Ceva has launched its second generation of DSP AI hub IP.
The SensPro family of blocks support scalar digital signal processing and machine learning for workloads associated with a wide range of sensors including camera, radar, LiDAR, Time-of-Flight, microphones and inertial measurement units (IMUs).
The family has been extended downwards to add AI to smaller sensors such as microphones and earbuds with 0.2TOPS of performance from an INT8 array, and upwards with the first floating point FP32 AI implementation.
“We have the dedicated DSP for vision and audio but we found the need to introduce the family for processing multiple sensors as well as AI,” said Moshe Sheier vice president of marketing at Ceva.
Each DSP block can be extended with application-specific instruction set architectures (ISAs) for radar, audio, computer vision and SLAM, along with parallel vector compute options for floating point and integer data types. This provides a power consumption reduction of 20 percent with a doubling of processing performance.
The cores use a combination of a scalar DSP with a vector engine with an array of multiple accumulate (MAC) units that can be used for DSP or for AI frameworks.
“These have a common ISA so whether you chose a smaller core or a larger one, its easy to migrate the software to a larger core and get the boost,” said Maier. “In the SP50 with 64 8×8 MACs we would have the same scalar DSP with a smaller array of MACs for example for noise reduction in a headset as well as a neural net on the vector engine – that would be done sequentially, not in parallel. The scalar is the controller and issues the command to the vector unit, it’s a matter of time sharing, perhaps using a trigger to run the neural network for inference.”
As well as the custom extension, the data bandwidth has been doubled to provide higher performance.
For automotive powertrain applications, the upgraded floating-point DSPs offer high-precision performance, addressing the electrification trend with ASIL B support for hardware random faults and ASIL D systematic fault certification.
The 2nd generation SensPro DSP family consists of:
The SP100 and SP50 DSPs, with 128 and 64 INT8 MACS, respectively. These DSPs offer the smallest die size and deliver a 10X performance improvement for DeepSpeech2 speech recognition neural network, compared to the CEVA-BX2 scalar DSP, and are aimed at audio AI workloads such as conversational assistants, sound analytics, and natural language processing (NLP).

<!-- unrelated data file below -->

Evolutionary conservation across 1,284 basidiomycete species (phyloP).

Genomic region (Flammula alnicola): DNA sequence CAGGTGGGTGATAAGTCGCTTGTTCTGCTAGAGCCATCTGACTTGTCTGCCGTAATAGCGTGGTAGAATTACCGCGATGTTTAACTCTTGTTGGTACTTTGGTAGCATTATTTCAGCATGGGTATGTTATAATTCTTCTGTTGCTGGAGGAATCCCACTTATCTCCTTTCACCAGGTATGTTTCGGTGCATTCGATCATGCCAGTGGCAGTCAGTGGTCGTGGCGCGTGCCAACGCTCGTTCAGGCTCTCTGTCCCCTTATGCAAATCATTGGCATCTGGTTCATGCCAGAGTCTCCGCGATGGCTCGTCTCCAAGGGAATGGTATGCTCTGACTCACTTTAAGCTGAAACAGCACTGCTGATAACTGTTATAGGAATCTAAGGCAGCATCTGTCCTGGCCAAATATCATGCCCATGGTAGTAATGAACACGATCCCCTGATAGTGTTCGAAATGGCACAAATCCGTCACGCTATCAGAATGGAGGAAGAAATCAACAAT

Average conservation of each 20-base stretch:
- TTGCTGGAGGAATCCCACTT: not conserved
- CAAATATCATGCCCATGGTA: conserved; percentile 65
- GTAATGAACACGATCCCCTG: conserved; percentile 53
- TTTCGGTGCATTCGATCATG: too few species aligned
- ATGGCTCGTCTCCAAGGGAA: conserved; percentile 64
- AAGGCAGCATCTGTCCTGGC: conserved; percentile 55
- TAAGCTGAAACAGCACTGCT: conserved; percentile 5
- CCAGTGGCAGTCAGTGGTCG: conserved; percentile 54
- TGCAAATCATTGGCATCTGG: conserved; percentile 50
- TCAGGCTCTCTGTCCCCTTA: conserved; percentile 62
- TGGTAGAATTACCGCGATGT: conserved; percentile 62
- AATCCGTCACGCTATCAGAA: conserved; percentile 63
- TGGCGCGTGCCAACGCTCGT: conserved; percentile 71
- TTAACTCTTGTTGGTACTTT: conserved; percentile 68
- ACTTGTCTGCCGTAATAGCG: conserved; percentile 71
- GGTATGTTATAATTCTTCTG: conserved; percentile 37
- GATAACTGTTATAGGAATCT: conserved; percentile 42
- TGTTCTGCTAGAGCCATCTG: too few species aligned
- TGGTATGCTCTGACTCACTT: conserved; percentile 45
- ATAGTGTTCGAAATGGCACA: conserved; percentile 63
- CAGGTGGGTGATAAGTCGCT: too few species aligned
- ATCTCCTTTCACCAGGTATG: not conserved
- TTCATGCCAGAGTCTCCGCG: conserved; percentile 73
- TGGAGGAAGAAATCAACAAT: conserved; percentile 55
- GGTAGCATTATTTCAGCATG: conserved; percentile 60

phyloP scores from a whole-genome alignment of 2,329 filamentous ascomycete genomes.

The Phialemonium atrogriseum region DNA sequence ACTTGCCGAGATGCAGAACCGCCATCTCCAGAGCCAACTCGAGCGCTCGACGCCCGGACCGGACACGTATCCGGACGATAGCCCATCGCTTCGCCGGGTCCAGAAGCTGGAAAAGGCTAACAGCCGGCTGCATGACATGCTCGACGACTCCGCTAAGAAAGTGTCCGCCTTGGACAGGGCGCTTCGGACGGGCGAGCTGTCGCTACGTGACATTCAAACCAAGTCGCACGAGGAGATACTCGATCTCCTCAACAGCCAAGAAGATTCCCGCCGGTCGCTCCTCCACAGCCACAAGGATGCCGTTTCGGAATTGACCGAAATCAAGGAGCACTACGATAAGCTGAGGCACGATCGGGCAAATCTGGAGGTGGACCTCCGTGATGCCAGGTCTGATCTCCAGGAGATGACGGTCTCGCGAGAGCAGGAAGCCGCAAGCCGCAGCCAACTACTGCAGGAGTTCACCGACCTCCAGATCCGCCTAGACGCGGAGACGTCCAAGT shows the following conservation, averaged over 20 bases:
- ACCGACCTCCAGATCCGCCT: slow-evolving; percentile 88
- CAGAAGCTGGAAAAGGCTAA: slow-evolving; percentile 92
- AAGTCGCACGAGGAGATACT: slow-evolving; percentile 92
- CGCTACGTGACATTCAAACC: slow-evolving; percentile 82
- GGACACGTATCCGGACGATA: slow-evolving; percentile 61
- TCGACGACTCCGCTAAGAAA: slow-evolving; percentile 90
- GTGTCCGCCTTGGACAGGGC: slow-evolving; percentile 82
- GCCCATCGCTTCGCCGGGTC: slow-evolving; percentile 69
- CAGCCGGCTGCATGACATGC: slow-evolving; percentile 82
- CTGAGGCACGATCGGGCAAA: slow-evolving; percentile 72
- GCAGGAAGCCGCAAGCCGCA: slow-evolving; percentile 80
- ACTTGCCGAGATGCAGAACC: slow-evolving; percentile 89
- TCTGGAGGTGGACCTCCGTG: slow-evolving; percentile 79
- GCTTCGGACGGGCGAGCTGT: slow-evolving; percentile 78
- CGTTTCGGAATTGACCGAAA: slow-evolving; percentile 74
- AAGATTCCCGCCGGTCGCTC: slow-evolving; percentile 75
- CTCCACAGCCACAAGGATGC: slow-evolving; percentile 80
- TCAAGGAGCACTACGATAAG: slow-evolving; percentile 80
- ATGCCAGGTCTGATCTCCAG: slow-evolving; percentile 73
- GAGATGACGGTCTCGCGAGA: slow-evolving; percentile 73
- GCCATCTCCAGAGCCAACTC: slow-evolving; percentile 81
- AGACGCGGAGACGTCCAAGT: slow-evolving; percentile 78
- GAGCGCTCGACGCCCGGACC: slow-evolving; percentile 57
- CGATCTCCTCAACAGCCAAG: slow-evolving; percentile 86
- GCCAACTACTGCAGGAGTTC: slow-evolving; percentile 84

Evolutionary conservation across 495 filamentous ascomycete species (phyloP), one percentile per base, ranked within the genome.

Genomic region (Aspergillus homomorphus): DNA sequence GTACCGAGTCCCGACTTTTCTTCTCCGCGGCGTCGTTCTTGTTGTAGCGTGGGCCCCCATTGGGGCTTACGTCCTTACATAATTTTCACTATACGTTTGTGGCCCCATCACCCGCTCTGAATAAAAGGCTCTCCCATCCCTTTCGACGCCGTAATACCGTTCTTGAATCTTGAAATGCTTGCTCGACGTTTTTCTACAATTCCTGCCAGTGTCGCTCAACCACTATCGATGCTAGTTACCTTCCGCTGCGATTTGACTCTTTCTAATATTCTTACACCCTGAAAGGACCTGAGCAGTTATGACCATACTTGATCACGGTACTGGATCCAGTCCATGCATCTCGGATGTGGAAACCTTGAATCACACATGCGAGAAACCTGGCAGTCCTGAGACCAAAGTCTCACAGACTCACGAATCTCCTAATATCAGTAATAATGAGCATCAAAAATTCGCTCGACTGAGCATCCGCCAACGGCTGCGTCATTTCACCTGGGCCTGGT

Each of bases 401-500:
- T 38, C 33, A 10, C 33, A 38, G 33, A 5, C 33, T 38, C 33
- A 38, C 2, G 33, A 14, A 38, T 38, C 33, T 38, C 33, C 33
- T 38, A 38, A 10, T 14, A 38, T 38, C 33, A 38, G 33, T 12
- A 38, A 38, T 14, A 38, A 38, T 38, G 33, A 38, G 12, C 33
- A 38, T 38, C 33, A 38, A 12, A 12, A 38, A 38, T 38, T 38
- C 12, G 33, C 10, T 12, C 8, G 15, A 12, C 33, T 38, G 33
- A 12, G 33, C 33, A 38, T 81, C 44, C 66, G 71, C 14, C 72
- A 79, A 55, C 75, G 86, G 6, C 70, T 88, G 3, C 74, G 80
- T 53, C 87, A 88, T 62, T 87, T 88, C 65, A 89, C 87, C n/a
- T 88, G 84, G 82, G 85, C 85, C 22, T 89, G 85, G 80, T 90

The SP1000, SP500 and SP250 DSPs have 1024, 512, and 256 INT8 MACs, respectively. These are configured for computer vision, SLAM, Radar, and AI workloads.
The SPF4 and SPF2 floating point DSPs, with 64 and 32 single precision floating point MACs, respectively. These DSPs are optimized for electric vehicle powertrain control and battery management systems, complemented by a full suite of Eigen Linear Algebra, MATLAB vector libraries and support for Glow graph compiler.
For the smaller blocks, the cores support Google’s Tensorflow AI framework, which can be converted to Tensorflow Lite (TFL). This can then be converted to TFLmicro that runs baremetal on the core.
“Google provides a TFL converter after designing the network on the PC but they also provide a TFLmicro for bare metal with operators defined and we have optimised 100 operators on the cores and that’s how we are able to map those nets on the core – we are using the dedicated ISA for audio, sound, imaging and radar,” he said.
SensPro2 is also supported by an LLVM C/C++ compiler, Eclipse based integrated development environment (IDE), OpenVX API, software libraries for OpenCL, CEVA deep neural network (CDNN) graph compiler including the CDNN-Invite API for inclusion of custom AI engines, CEVA-CV imaging functions, CEVA-SLAM software development kit and vision libraries, Radar SDK, ClearVox noise reduction, WhisPro speech recognition, MotionEngine sensor fusion and the SenslinQ software framework.
The technical storage or access is strictly necessary for the legitimate purpose of enabling the use of a specific service explicitly requested by the subscriber or user, or for the sole purpose of carrying out the transmission of a communication over an electronic communications network.
The technical storage or access is necessary for the legitimate purpose of storing preferences that are not requested by the subscriber or user.
The technical storage or access that is used exclusively for statistical purposes.The technical storage or access that is used exclusively for anonymous statistical purposes. Without a subpoena, voluntary compliance on the part of your Internet Service Provider, or additional records from a third party, information stored or retrieved for this purpose alone cannot usually be used to identify you.
The technical storage or access is required to create user profiles to send advertising, or to track the user on a website or across several websites for similar marketing purposes.